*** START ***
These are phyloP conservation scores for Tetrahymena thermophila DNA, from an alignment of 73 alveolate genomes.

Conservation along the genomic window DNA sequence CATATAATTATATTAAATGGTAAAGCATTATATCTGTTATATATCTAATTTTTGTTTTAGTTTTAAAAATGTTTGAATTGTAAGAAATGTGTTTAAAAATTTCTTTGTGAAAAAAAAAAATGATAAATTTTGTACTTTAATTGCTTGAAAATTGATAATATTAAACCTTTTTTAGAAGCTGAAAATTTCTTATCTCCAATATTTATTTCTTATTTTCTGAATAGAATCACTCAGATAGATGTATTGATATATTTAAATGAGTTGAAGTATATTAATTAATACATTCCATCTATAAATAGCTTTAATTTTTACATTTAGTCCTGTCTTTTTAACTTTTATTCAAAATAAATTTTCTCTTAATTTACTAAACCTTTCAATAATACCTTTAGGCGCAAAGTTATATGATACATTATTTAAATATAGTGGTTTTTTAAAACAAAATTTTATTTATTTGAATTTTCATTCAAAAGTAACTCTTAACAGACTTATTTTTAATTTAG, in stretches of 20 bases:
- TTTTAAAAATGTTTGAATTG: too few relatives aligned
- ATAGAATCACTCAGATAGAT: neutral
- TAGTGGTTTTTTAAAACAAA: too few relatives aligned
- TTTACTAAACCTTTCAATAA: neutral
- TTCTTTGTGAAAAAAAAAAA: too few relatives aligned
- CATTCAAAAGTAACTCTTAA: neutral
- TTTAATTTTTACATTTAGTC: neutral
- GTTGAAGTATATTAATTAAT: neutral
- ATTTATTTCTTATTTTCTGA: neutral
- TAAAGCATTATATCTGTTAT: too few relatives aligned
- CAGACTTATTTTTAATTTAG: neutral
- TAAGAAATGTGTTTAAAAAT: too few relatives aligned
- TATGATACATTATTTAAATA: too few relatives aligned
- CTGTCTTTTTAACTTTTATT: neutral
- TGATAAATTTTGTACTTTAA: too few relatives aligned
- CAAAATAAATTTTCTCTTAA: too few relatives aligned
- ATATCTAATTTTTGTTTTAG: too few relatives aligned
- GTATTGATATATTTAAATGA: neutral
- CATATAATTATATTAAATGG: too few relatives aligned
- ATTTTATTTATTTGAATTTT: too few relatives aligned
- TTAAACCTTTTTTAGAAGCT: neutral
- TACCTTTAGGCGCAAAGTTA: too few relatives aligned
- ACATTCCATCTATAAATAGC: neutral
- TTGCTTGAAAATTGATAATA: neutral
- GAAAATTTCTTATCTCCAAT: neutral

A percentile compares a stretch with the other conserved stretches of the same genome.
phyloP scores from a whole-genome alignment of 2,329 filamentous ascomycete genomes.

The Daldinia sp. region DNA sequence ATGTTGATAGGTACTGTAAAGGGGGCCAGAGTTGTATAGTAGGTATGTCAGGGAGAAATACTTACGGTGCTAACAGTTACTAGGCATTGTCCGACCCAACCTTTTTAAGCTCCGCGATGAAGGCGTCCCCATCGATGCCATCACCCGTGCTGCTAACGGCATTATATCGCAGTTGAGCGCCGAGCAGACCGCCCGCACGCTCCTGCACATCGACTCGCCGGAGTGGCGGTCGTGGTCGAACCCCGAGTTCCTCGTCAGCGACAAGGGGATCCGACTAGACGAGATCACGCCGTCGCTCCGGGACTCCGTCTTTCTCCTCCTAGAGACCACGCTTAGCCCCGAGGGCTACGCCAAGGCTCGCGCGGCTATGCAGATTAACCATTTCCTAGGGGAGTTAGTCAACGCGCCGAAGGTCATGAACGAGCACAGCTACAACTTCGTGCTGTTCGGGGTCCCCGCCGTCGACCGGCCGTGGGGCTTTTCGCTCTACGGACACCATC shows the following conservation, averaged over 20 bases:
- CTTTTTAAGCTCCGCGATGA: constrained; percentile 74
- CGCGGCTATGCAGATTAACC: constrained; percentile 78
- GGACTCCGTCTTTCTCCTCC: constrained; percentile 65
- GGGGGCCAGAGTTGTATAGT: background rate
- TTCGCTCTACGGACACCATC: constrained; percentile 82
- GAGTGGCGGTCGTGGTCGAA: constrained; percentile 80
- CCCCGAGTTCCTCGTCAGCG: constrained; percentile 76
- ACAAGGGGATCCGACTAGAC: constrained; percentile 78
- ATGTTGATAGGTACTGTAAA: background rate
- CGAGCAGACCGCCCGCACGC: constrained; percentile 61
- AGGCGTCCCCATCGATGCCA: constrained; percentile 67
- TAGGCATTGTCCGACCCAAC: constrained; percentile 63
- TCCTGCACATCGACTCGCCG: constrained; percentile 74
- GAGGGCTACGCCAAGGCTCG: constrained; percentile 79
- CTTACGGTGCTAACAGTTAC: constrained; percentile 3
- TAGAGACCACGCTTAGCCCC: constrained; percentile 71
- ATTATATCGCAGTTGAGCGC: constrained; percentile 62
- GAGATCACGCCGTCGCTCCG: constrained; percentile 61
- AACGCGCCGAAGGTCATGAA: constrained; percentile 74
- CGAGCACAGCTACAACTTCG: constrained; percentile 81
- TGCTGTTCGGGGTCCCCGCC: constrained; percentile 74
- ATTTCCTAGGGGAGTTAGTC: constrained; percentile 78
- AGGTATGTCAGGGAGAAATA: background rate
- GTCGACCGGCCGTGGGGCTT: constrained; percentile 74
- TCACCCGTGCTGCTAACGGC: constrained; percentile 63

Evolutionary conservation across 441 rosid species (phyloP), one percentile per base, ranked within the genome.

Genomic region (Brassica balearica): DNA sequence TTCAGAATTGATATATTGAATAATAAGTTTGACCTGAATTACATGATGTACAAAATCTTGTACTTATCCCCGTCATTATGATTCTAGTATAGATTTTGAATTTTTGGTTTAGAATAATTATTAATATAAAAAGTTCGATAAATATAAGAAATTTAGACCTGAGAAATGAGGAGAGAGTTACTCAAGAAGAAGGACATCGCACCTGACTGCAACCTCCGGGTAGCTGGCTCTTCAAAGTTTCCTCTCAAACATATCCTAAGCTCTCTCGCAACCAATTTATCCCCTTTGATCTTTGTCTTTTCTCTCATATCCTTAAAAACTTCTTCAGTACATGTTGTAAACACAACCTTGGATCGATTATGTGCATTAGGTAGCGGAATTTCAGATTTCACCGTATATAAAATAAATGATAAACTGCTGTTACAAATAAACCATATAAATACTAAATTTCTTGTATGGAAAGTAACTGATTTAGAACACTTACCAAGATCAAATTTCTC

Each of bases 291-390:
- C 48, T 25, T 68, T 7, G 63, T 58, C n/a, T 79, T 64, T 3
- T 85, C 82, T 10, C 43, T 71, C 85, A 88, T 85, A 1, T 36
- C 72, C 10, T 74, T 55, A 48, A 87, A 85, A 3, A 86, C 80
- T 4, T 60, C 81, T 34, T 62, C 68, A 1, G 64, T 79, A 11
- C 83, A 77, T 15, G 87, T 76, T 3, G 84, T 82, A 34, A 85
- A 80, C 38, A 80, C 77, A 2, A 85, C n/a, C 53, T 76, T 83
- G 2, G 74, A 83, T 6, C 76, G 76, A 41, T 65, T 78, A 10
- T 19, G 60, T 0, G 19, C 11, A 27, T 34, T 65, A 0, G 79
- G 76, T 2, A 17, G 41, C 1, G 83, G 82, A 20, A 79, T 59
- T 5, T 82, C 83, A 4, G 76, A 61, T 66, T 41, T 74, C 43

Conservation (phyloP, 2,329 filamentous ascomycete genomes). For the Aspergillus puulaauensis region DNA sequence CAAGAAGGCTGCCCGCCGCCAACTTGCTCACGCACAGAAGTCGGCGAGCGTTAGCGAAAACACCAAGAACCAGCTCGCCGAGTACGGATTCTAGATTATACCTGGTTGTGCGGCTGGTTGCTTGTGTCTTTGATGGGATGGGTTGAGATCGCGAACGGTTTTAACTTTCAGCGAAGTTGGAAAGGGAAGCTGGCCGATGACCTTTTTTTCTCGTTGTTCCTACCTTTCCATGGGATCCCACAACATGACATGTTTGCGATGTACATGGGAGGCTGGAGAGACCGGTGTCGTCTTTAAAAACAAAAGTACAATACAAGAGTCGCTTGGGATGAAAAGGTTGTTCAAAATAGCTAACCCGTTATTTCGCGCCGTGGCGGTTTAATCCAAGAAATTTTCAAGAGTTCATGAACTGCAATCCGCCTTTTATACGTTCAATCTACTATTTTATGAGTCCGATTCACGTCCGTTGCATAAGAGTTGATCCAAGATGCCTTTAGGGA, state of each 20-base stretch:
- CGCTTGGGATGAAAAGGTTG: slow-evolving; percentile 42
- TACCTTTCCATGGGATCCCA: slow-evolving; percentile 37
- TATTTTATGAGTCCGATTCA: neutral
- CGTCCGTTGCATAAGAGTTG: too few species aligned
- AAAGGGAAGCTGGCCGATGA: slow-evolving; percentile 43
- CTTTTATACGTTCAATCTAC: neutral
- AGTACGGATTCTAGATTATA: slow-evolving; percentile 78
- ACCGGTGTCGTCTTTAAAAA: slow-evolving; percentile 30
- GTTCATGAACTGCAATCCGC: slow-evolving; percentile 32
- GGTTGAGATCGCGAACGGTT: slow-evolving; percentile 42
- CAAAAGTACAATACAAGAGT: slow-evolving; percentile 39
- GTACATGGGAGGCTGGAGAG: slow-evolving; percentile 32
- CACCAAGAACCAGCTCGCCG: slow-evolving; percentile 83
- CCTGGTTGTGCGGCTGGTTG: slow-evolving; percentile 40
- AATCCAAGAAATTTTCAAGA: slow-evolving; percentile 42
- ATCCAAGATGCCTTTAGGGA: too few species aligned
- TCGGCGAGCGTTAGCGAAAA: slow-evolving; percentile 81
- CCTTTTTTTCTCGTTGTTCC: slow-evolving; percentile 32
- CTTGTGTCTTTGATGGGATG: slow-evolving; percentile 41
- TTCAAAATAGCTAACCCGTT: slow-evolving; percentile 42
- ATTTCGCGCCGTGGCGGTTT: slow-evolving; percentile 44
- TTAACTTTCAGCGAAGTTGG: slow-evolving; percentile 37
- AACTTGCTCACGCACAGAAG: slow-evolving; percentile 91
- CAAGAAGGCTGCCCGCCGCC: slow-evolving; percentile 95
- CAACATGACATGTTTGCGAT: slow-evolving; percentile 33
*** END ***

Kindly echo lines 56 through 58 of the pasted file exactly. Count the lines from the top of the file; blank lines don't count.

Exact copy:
Evolutionary conservation across 441 rosid species (phyloP), one percentile per base, ranked within the genome.

Genomic region (Brassica balearica): DNA sequence TTCAGAATTGATATATTGAATAATAAGTTTGACCTGAATTACATGATGTACAAAATCTTGTACTTATCCCCGTCATTATGATTCTAGTATAGATTTTGAATTTTTGGTTTAGAATAATTATTAATATAAAAAGTTCGATAAATATAAGAAATTTAGACCTGAGAAATGAGGAGAGAGTTACTCAAGAAGAAGGACATCGCACCTGACTGCAACCTCCGGGTAGCTGGCTCTTCAAAGTTTCCTCTCAAACATATCCTAAGCTCTCTCGCAACCAATTTATCCCCTTTGATCTTTGTCTTTTCTCTCATATCCTTAAAAACTTCTTCAGTACATGTTGTAAACACAACCTTGGATCGATTATGTGCATTAGGTAGCGGAATTTCAGATTTCACCGTATATAAAATAAATGATAAACTGCTGTTACAAATAAACCATATAAATACTAAATTTCTTGTATGGAAAGTAACTGATTTAGAACACTTACCAAGATCAAATTTCTC

Each of bases 291-390: